I worked my ass off for the Kerry-Edwards campaign in 2004, when I still lived in Maryland. During that time, I got to know many hardcore Democrats. Some of them were assholes and ignorami--but most weren't I hasten to add.

After Kerry conceded, I wrote a piece called It's the Derision, Stupid. It circulated around by e-mail, and I put it on my first attempt at a blog.

Here is most of it (some of the links have expired):

Greetings Mourners,

Are you just about done with your soul searching, blaming, and looking for the silver lining? Good.

Over the past few months, I volunteered a lot of my time to the Kerry-Edwards campaign. I spent many hours riding on buses, and knocking on doors in Pennsylvania. (And we WON Pennsylvania! )

However, if I had a dollar for every time I heard one of my fellow volunteers degrade Bush or his supporters, I could have donated up to the legal limit.

"Bush is an idiot"
"Bush supporters are stupid"
"Republicans are morons"
"Middle America is mindless"


Yes, even amongst yourselves: Stop it!

If we are to take back this country, we need to start by questioning our superiority. Yes, many of our ideas and policies are superior, but that doesn't make us superior as people.

Start by changing the way we talk about Bush supporters. Change the way we think about them. Change the way we talk TO them.

You are not superior to the citizens who supported Bush in this election. No you're not. No... you're... not. As long as you think you are, it will show. And trust me, it shows. On more than one occasion, I found myself having to apologize to a Bush supporter for the behavior of my Kerry-supporting companions.

Make no mistake: This is not a lecture on reconciliation or moderation; Bush and his ilk are the enemies of freedom, peace, justice, and democracy. The Bush agenda needs to be fought and resisted with intensity. We need to minimize the amount of damage that Bush and the Republican majority in Congress can do over the next four years.

I'm not talking about changing the substance of your politics. However, you must change your mindset about the people who elected Bush. "Shed [the] core belief that Bush voters 'are fundamentally stupid or evil.'"

"The conservatives demonize us. We're the elite, left-wing, fag-loving, anti-American traitors who want to sell American honor to the French for a glass of red wine and some brie.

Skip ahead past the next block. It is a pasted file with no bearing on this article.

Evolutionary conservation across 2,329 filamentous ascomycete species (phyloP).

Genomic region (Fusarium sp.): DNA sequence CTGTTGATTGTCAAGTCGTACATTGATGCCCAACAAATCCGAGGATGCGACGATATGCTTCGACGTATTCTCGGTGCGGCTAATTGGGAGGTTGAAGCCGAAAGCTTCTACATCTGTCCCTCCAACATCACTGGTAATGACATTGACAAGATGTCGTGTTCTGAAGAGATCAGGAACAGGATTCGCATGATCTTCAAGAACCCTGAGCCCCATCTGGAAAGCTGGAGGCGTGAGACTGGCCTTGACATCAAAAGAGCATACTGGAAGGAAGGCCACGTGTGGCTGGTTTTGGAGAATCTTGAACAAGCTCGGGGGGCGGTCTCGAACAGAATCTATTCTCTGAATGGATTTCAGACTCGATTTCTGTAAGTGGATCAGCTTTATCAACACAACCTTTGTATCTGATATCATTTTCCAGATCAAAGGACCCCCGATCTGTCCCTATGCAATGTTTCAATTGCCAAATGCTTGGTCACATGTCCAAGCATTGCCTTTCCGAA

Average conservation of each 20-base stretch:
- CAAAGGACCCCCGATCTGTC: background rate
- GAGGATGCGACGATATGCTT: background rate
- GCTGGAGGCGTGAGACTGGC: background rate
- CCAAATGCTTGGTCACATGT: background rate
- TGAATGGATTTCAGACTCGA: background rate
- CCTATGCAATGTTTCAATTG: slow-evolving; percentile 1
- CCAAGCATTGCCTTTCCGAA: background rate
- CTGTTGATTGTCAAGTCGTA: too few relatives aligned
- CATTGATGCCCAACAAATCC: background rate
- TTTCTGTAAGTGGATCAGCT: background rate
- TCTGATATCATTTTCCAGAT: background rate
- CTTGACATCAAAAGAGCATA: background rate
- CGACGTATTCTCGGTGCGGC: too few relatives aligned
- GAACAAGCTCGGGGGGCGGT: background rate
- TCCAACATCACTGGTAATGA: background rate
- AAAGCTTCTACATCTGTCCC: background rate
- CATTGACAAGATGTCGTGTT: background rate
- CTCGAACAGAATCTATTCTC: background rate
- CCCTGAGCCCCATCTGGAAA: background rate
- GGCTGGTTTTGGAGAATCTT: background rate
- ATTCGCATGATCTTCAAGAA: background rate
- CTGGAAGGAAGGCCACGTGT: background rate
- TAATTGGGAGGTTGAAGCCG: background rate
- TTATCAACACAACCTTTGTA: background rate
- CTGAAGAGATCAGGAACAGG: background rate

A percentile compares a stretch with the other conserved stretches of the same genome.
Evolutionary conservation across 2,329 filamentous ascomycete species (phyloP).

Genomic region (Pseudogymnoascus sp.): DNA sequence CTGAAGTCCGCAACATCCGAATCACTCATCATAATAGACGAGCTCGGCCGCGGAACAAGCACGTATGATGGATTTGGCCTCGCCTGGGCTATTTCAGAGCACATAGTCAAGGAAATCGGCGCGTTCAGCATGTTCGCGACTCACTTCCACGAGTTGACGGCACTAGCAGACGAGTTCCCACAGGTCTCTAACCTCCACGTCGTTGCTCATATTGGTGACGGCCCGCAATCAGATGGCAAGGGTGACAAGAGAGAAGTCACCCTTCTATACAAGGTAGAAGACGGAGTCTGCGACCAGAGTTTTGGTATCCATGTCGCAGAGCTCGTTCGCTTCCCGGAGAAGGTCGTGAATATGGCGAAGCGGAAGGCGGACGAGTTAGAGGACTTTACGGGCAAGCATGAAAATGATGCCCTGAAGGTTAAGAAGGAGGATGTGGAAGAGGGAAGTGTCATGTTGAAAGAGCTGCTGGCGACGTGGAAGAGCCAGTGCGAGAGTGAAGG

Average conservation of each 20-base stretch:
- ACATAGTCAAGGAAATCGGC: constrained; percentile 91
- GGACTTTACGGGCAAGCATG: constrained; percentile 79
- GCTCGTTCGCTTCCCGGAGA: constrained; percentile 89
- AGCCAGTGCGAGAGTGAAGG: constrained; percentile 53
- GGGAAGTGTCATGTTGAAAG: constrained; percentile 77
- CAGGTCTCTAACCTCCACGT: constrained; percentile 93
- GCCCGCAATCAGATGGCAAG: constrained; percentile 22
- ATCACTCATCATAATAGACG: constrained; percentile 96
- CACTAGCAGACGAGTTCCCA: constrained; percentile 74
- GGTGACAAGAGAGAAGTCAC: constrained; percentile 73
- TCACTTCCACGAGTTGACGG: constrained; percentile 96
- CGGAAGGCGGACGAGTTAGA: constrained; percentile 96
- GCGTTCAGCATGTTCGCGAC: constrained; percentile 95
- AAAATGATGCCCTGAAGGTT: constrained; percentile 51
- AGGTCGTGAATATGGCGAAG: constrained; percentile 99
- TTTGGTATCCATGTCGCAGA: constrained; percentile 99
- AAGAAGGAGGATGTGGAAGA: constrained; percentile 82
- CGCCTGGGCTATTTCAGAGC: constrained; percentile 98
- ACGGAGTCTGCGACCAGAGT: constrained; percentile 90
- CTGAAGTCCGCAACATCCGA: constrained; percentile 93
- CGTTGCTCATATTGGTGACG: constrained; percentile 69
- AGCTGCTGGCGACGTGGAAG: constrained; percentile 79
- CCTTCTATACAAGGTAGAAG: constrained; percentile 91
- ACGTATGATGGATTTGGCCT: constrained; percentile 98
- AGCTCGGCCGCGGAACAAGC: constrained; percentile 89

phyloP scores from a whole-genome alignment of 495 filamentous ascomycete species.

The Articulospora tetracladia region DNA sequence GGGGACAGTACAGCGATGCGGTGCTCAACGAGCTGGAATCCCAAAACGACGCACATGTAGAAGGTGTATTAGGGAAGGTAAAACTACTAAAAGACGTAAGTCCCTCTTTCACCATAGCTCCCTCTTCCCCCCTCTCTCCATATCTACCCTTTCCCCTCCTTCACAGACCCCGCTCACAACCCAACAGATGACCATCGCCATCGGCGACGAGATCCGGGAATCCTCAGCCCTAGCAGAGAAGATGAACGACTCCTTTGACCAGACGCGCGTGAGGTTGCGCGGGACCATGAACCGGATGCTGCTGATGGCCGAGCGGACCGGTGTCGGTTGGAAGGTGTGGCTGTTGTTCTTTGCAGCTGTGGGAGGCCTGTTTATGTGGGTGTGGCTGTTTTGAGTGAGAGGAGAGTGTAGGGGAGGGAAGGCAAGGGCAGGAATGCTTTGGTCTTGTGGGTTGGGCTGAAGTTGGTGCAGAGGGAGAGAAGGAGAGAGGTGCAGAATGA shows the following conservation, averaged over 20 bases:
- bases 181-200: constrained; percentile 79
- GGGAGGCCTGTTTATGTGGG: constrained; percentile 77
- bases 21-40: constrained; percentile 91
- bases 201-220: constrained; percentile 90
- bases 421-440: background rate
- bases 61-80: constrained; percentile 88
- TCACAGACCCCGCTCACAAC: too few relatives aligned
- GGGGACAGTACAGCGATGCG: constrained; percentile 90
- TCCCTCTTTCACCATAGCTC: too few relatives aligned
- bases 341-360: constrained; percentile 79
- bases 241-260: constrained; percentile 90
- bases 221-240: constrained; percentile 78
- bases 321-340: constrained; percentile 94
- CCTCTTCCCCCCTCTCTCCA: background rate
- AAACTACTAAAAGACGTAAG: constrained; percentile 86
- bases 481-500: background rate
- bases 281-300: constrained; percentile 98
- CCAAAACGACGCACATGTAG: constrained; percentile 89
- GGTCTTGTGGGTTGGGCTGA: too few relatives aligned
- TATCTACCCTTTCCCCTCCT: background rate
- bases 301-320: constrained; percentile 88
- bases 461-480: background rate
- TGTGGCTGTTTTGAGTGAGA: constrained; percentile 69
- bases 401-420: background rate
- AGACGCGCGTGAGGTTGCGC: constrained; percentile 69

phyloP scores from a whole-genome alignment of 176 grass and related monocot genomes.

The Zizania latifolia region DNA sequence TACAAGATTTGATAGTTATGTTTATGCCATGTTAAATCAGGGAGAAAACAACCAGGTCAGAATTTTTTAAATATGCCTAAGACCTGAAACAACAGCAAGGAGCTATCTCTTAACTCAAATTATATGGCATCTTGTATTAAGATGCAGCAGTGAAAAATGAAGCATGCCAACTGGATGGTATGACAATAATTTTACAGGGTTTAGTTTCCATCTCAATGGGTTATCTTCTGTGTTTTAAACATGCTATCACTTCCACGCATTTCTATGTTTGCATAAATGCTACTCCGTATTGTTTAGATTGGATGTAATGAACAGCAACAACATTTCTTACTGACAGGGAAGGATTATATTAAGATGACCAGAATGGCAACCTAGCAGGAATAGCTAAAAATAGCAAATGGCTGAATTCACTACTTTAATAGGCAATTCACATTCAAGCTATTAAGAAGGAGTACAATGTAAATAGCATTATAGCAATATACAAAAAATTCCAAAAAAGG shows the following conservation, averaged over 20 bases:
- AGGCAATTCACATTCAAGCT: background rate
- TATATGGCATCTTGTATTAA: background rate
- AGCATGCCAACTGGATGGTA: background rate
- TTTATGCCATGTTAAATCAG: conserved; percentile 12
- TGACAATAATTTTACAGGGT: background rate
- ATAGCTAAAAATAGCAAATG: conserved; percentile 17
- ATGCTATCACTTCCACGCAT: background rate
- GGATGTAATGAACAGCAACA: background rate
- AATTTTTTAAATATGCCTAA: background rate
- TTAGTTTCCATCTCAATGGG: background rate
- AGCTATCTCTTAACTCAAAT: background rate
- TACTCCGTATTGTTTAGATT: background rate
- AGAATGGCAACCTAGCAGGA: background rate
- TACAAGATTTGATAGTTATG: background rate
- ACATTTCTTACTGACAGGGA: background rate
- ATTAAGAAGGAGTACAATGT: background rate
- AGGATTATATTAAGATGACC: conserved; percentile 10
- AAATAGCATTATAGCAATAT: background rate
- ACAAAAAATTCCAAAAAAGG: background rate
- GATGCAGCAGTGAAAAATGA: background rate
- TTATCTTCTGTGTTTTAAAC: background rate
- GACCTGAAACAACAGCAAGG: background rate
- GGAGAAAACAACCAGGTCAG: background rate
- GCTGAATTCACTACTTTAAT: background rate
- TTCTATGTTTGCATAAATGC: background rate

"And we've demonized them. They're ignorant, gun-toting, woman-hating, crazed Christian rednecks whose ideology blinds them to their own self-interest.

One of the most important lessons I've learned from living and working with people from other cultures is this: When other people fail to behave in the way you think they should--even when they've been given plenty of information--the defect is rarely in the other people, the defect is in your understanding of their values and motivations.

That's right, smartypants, the defect is in YOU. If we fix that defect, we'll start being more persuasive--and maybe start winning elections.

Political campaigns are largely about language and effective communication. The next time I hear someone whine, "They've turned 'liberal' into a negative word," I might scream. Yes, they have turned it into a dirty word. And there's no taking it back, not in the near term. Let it go.

Everybody is now talking about how the election was about "moral values" and what that means for progressives. I want to add this to the discussion: Denigrating half of the country's voters is not moral. Furthermore, it's anti-democratic. The charges of elitism will stick to you as long as you continue to act like the self-superior elitist jerks that conservatives say you are. Attack Bush, not Bush voters.

Saturday, October 4, 2008

"The Awakening" at National Harbor

"The Awakening," a popular sculpture formerly at Hains Point in Washington DC, was moved to a new location at National Harbor earlier this year.

When Josh visited me in DC in 2006 with his friend Stephen, they loved the statue so much they visited it twice.

Their second visit was with my former neighbors, Daphne and Craig, who entertained Josh and Stephen while Cyd and I had a grown-up date.

Daphne and Craig recently visited the giant in his new home, and sent these photos.